Comments can be applied to capture files as well. Comments are meant to be a high level description or note applied to the entire file. Comments can be added to individual capture files through the Info pop-up
When a comment is applied to a capture file a small pencil icon will be displayed to the left of the info icon for that capture file in the index.
Comments can also be used as search criteria when searching for files in the capture index. The search feature allows users to search for files with comments containing arbitrary text strings, and also to search for files that either contain or do not contain comments.
Annotations are comments applied to individual packets within a capture file. Users can insert annotations to highlight a specific packet or describe a sequence of events in a capture file. Like comments, annotations can also be used as search criteria when searching for files in the capture index. The search feature allows users to search for files that either contain or do not contain annotations.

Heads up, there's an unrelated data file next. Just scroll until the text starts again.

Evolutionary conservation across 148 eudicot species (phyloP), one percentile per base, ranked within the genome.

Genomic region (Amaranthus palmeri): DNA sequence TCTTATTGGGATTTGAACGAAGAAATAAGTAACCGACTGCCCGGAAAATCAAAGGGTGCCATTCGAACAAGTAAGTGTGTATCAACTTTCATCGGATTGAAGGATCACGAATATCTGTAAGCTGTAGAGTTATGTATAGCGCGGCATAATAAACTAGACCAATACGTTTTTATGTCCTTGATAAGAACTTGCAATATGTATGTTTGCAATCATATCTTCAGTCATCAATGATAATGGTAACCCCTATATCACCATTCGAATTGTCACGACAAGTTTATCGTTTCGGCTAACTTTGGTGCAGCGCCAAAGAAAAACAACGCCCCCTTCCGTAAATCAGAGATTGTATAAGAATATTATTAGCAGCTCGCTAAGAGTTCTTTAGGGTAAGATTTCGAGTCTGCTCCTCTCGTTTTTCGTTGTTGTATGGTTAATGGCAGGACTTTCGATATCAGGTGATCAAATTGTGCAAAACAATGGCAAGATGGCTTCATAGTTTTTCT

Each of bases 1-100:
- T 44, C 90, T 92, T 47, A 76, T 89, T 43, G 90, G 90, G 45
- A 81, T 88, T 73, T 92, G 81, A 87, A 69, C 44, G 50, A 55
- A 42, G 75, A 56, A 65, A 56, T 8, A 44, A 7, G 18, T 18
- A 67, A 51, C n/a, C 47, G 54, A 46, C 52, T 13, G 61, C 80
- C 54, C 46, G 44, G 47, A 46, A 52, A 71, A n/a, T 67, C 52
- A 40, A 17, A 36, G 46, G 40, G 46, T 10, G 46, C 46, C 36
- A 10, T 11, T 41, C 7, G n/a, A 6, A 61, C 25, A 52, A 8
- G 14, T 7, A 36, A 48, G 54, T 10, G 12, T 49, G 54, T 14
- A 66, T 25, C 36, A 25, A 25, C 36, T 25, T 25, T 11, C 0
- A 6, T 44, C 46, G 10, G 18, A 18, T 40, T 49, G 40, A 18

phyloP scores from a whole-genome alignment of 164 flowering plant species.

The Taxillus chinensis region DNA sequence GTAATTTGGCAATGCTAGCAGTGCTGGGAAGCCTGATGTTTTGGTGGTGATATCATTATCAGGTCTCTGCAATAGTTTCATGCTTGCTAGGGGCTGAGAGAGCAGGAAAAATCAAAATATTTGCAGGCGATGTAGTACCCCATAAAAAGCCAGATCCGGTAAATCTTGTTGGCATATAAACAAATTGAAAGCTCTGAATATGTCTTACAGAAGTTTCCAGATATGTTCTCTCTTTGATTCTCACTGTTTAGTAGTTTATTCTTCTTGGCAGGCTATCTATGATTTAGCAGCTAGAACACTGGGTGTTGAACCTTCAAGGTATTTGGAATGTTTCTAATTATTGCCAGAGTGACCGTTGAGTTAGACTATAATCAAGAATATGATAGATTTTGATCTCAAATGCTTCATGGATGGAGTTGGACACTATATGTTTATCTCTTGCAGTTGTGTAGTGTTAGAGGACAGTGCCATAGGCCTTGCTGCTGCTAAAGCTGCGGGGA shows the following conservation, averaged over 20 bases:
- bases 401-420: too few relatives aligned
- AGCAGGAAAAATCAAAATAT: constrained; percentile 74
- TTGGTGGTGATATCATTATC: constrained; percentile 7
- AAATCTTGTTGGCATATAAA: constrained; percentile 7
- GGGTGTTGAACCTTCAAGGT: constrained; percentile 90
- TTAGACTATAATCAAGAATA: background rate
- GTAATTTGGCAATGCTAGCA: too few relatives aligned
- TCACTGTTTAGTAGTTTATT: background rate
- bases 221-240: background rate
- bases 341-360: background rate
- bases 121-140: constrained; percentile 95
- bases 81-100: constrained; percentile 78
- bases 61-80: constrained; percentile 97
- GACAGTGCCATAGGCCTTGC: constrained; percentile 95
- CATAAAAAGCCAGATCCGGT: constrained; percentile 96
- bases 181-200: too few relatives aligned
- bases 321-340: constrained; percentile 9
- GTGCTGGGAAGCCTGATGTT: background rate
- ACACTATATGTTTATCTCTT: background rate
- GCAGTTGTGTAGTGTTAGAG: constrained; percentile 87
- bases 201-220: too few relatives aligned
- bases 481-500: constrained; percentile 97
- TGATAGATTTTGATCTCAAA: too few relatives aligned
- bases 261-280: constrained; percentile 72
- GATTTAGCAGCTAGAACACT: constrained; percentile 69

Please read the sharing capture files section for more information on the sharing features available in CloudShark.
While CloudShark support for uploading pcapng files has existed since version 1.0, CloudShark 1.6 adds support for importing of pcapng comments, as well as the ability to export CloudShark sessions as pcapng files.
Wireshark version 1.8 uses pcapng as the default file format for saving capture files to disk. This includes the ability to add packet-level annotations to packets within a Wireshark capture, which are saved with the file if the file is saved in pcapng format. Uploading a file with packet-level annotations into a CloudShark session will display these annotations as CloudShark annotations, just as if the user had written the annotations themselves.
These annotations can be added to, edited, or deleted. In order to assist the user in preserving these comments should you want to download the file, you can choose to “Export a new pcapng with CloudShark comments and annotations” after clicking the download link which will generate a new file in pcapng format containing all CloudShark metadata. Alternatively, if users want to grab the original file or maintain the original file format, they can select “Download the original file” from the same window. This file export feature has the additional benefit of being able to take non-pcapng files from other tools and convert them to pcapng through CloudShark.
This feature also works when uploading files using the CloudShark API. Any file-level comments added using the API’s metadata features will overwrite file-level comments in the original file. Packet-level annotations will be preserved.